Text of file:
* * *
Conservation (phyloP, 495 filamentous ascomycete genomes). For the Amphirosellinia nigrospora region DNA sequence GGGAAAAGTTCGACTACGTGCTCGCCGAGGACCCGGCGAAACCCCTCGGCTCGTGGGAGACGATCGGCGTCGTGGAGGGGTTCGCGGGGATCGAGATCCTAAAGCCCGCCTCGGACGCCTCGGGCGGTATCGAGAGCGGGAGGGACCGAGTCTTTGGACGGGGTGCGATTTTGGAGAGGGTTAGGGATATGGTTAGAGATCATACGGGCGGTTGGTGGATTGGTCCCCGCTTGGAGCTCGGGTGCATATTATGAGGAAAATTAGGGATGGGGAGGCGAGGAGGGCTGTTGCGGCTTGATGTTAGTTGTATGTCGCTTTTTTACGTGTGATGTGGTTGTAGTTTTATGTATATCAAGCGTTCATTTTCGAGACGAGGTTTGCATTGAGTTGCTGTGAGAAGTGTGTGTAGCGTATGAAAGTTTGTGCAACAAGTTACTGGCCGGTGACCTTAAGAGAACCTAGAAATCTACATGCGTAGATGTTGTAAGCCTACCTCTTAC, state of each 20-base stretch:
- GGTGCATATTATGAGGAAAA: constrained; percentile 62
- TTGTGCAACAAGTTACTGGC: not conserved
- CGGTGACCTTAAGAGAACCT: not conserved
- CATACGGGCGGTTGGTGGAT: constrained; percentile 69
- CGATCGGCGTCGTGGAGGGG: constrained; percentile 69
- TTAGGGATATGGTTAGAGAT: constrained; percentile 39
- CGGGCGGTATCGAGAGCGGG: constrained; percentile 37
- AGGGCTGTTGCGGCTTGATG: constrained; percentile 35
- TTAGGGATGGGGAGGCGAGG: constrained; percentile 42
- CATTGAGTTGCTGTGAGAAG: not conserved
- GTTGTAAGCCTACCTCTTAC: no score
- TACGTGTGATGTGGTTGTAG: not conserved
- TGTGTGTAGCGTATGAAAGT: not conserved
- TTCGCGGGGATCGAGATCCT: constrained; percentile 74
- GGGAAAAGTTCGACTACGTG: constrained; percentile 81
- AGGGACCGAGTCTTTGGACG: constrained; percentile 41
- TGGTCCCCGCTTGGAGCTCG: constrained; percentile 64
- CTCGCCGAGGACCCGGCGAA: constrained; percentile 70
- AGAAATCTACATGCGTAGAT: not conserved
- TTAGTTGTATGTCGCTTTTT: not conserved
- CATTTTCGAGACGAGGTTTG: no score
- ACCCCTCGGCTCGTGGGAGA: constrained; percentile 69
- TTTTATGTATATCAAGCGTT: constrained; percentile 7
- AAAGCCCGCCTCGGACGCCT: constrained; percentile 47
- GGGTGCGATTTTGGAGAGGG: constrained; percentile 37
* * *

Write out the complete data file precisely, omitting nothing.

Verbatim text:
Conservation (phyloP, 495 filamentous ascomycete genomes). For the Amphirosellinia nigrospora region DNA sequence GGGAAAAGTTCGACTACGTGCTCGCCGAGGACCCGGCGAAACCCCTCGGCTCGTGGGAGACGATCGGCGTCGTGGAGGGGTTCGCGGGGATCGAGATCCTAAAGCCCGCCTCGGACGCCTCGGGCGGTATCGAGAGCGGGAGGGACCGAGTCTTTGGACGGGGTGCGATTTTGGAGAGGGTTAGGGATATGGTTAGAGATCATACGGGCGGTTGGTGGATTGGTCCCCGCTTGGAGCTCGGGTGCATATTATGAGGAAAATTAGGGATGGGGAGGCGAGGAGGGCTGTTGCGGCTTGATGTTAGTTGTATGTCGCTTTTTTACGTGTGATGTGGTTGTAGTTTTATGTATATCAAGCGTTCATTTTCGAGACGAGGTTTGCATTGAGTTGCTGTGAGAAGTGTGTGTAGCGTATGAAAGTTTGTGCAACAAGTTACTGGCCGGTGACCTTAAGAGAACCTAGAAATCTACATGCGTAGATGTTGTAAGCCTACCTCTTAC, state of each 20-base stretch:
- GGTGCATATTATGAGGAAAA: constrained; percentile 62
- TTGTGCAACAAGTTACTGGC: not conserved
- CGGTGACCTTAAGAGAACCT: not conserved
- CATACGGGCGGTTGGTGGAT: constrained; percentile 69
- CGATCGGCGTCGTGGAGGGG: constrained; percentile 69
- TTAGGGATATGGTTAGAGAT: constrained; percentile 39
- CGGGCGGTATCGAGAGCGGG: constrained; percentile 37
- AGGGCTGTTGCGGCTTGATG: constrained; percentile 35
- TTAGGGATGGGGAGGCGAGG: constrained; percentile 42
- CATTGAGTTGCTGTGAGAAG: not conserved
- GTTGTAAGCCTACCTCTTAC: no score
- TACGTGTGATGTGGTTGTAG: not conserved
- TGTGTGTAGCGTATGAAAGT: not conserved
- TTCGCGGGGATCGAGATCCT: constrained; percentile 74
- GGGAAAAGTTCGACTACGTG: constrained; percentile 81
- AGGGACCGAGTCTTTGGACG: constrained; percentile 41
- TGGTCCCCGCTTGGAGCTCG: constrained; percentile 64
- CTCGCCGAGGACCCGGCGAA: constrained; percentile 70
- AGAAATCTACATGCGTAGAT: not conserved
- TTAGTTGTATGTCGCTTTTT: not conserved
- CATTTTCGAGACGAGGTTTG: no score
- ACCCCTCGGCTCGTGGGAGA: constrained; percentile 69
- TTTTATGTATATCAAGCGTT: constrained; percentile 7
- AAAGCCCGCCTCGGACGCCT: constrained; percentile 47
- GGGTGCGATTTTGGAGAGGG: constrained; percentile 37